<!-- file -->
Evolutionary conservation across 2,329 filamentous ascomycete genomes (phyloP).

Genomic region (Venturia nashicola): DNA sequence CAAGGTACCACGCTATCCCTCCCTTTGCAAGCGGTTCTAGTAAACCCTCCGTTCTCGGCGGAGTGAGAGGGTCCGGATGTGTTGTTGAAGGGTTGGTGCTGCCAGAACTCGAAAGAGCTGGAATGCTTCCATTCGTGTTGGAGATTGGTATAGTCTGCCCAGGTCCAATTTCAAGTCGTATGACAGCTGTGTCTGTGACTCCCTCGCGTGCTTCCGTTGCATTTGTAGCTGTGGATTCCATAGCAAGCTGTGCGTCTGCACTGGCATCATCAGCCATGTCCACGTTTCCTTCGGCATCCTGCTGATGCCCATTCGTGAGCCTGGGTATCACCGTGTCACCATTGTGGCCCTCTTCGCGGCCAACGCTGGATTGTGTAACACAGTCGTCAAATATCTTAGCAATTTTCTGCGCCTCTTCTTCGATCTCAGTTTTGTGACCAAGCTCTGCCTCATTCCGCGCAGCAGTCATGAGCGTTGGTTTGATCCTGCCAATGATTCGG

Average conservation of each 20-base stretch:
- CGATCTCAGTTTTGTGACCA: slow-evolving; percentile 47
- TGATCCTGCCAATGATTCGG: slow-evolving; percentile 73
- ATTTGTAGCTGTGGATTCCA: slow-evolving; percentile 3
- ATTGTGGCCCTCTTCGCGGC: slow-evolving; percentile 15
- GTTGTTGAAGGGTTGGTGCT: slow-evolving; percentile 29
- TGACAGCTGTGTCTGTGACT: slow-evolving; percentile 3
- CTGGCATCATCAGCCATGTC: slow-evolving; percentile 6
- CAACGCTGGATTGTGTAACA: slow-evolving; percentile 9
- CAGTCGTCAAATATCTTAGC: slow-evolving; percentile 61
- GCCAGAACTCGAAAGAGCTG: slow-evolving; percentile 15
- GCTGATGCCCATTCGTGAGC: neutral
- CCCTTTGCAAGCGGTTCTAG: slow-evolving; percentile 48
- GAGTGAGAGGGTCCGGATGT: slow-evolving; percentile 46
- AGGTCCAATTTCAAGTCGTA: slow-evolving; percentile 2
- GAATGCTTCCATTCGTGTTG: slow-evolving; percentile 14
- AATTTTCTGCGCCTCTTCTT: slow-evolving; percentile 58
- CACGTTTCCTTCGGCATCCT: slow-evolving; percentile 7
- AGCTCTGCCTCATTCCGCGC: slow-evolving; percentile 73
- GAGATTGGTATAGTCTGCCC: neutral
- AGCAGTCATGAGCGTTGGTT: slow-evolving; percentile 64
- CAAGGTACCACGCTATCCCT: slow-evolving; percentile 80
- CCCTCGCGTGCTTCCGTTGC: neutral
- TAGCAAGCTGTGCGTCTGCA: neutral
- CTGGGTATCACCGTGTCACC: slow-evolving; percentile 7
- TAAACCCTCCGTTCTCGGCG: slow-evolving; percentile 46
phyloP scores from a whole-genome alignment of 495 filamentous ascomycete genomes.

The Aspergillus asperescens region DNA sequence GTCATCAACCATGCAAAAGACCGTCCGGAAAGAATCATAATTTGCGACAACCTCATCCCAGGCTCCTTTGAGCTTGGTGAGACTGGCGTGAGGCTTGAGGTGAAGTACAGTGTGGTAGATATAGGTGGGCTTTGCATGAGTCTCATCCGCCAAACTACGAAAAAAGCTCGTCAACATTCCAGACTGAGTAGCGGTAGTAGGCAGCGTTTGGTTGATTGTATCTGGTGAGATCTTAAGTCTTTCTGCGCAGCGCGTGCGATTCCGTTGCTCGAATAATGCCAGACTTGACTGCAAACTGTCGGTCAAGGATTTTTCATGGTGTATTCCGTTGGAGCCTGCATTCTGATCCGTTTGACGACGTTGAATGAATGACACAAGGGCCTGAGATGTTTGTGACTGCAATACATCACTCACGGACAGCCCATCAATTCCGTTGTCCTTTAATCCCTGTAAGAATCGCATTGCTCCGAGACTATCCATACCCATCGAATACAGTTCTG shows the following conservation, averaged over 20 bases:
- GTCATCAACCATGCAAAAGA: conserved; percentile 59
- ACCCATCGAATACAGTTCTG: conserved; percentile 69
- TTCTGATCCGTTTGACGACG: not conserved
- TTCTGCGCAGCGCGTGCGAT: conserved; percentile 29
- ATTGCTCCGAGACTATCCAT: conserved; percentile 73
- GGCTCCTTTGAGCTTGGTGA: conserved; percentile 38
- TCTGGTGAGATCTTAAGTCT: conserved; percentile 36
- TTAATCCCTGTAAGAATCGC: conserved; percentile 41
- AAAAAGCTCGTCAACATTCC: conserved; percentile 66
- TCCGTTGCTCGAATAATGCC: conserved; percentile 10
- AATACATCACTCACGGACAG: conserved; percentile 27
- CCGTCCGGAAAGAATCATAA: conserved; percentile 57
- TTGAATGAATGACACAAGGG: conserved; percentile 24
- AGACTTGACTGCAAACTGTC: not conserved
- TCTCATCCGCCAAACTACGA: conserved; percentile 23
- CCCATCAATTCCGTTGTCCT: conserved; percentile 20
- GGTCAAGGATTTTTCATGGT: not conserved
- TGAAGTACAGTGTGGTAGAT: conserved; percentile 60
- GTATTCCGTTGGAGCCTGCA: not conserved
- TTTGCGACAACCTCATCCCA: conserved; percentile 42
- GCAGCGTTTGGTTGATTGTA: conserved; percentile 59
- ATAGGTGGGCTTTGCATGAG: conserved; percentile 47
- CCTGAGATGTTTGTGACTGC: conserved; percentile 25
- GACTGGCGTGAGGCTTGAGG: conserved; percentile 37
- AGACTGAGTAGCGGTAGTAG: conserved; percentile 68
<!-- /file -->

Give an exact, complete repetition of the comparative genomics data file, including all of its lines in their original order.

Evolutionary conservation across 2,329 filamentous ascomycete genomes (phyloP).

Genomic region (Venturia nashicola): DNA sequence CAAGGTACCACGCTATCCCTCCCTTTGCAAGCGGTTCTAGTAAACCCTCCGTTCTCGGCGGAGTGAGAGGGTCCGGATGTGTTGTTGAAGGGTTGGTGCTGCCAGAACTCGAAAGAGCTGGAATGCTTCCATTCGTGTTGGAGATTGGTATAGTCTGCCCAGGTCCAATTTCAAGTCGTATGACAGCTGTGTCTGTGACTCCCTCGCGTGCTTCCGTTGCATTTGTAGCTGTGGATTCCATAGCAAGCTGTGCGTCTGCACTGGCATCATCAGCCATGTCCACGTTTCCTTCGGCATCCTGCTGATGCCCATTCGTGAGCCTGGGTATCACCGTGTCACCATTGTGGCCCTCTTCGCGGCCAACGCTGGATTGTGTAACACAGTCGTCAAATATCTTAGCAATTTTCTGCGCCTCTTCTTCGATCTCAGTTTTGTGACCAAGCTCTGCCTCATTCCGCGCAGCAGTCATGAGCGTTGGTTTGATCCTGCCAATGATTCGG

Average conservation of each 20-base stretch:
- CGATCTCAGTTTTGTGACCA: slow-evolving; percentile 47
- TGATCCTGCCAATGATTCGG: slow-evolving; percentile 73
- ATTTGTAGCTGTGGATTCCA: slow-evolving; percentile 3
- ATTGTGGCCCTCTTCGCGGC: slow-evolving; percentile 15
- GTTGTTGAAGGGTTGGTGCT: slow-evolving; percentile 29
- TGACAGCTGTGTCTGTGACT: slow-evolving; percentile 3
- CTGGCATCATCAGCCATGTC: slow-evolving; percentile 6
- CAACGCTGGATTGTGTAACA: slow-evolving; percentile 9
- CAGTCGTCAAATATCTTAGC: slow-evolving; percentile 61
- GCCAGAACTCGAAAGAGCTG: slow-evolving; percentile 15
- GCTGATGCCCATTCGTGAGC: neutral
- CCCTTTGCAAGCGGTTCTAG: slow-evolving; percentile 48
- GAGTGAGAGGGTCCGGATGT: slow-evolving; percentile 46
- AGGTCCAATTTCAAGTCGTA: slow-evolving; percentile 2
- GAATGCTTCCATTCGTGTTG: slow-evolving; percentile 14
- AATTTTCTGCGCCTCTTCTT: slow-evolving; percentile 58
- CACGTTTCCTTCGGCATCCT: slow-evolving; percentile 7
- AGCTCTGCCTCATTCCGCGC: slow-evolving; percentile 73
- GAGATTGGTATAGTCTGCCC: neutral
- AGCAGTCATGAGCGTTGGTT: slow-evolving; percentile 64
- CAAGGTACCACGCTATCCCT: slow-evolving; percentile 80
- CCCTCGCGTGCTTCCGTTGC: neutral
- TAGCAAGCTGTGCGTCTGCA: neutral
- CTGGGTATCACCGTGTCACC: slow-evolving; percentile 7
- TAAACCCTCCGTTCTCGGCG: slow-evolving; percentile 46
phyloP scores from a whole-genome alignment of 495 filamentous ascomycete genomes.

The Aspergillus asperescens region DNA sequence GTCATCAACCATGCAAAAGACCGTCCGGAAAGAATCATAATTTGCGACAACCTCATCCCAGGCTCCTTTGAGCTTGGTGAGACTGGCGTGAGGCTTGAGGTGAAGTACAGTGTGGTAGATATAGGTGGGCTTTGCATGAGTCTCATCCGCCAAACTACGAAAAAAGCTCGTCAACATTCCAGACTGAGTAGCGGTAGTAGGCAGCGTTTGGTTGATTGTATCTGGTGAGATCTTAAGTCTTTCTGCGCAGCGCGTGCGATTCCGTTGCTCGAATAATGCCAGACTTGACTGCAAACTGTCGGTCAAGGATTTTTCATGGTGTATTCCGTTGGAGCCTGCATTCTGATCCGTTTGACGACGTTGAATGAATGACACAAGGGCCTGAGATGTTTGTGACTGCAATACATCACTCACGGACAGCCCATCAATTCCGTTGTCCTTTAATCCCTGTAAGAATCGCATTGCTCCGAGACTATCCATACCCATCGAATACAGTTCTG shows the following conservation, averaged over 20 bases:
- GTCATCAACCATGCAAAAGA: conserved; percentile 59
- ACCCATCGAATACAGTTCTG: conserved; percentile 69
- TTCTGATCCGTTTGACGACG: not conserved
- TTCTGCGCAGCGCGTGCGAT: conserved; percentile 29
- ATTGCTCCGAGACTATCCAT: conserved; percentile 73
- GGCTCCTTTGAGCTTGGTGA: conserved; percentile 38
- TCTGGTGAGATCTTAAGTCT: conserved; percentile 36
- TTAATCCCTGTAAGAATCGC: conserved; percentile 41
- AAAAAGCTCGTCAACATTCC: conserved; percentile 66
- TCCGTTGCTCGAATAATGCC: conserved; percentile 10
- AATACATCACTCACGGACAG: conserved; percentile 27
- CCGTCCGGAAAGAATCATAA: conserved; percentile 57
- TTGAATGAATGACACAAGGG: conserved; percentile 24
- AGACTTGACTGCAAACTGTC: not conserved
- TCTCATCCGCCAAACTACGA: conserved; percentile 23
- CCCATCAATTCCGTTGTCCT: conserved; percentile 20
- GGTCAAGGATTTTTCATGGT: not conserved
- TGAAGTACAGTGTGGTAGAT: conserved; percentile 60
- GTATTCCGTTGGAGCCTGCA: not conserved
- TTTGCGACAACCTCATCCCA: conserved; percentile 42
- GCAGCGTTTGGTTGATTGTA: conserved; percentile 59
- ATAGGTGGGCTTTGCATGAG: conserved; percentile 47
- CCTGAGATGTTTGTGACTGC: conserved; percentile 25
- GACTGGCGTGAGGCTTGAGG: conserved; percentile 37
- AGACTGAGTAGCGGTAGTAG: conserved; percentile 68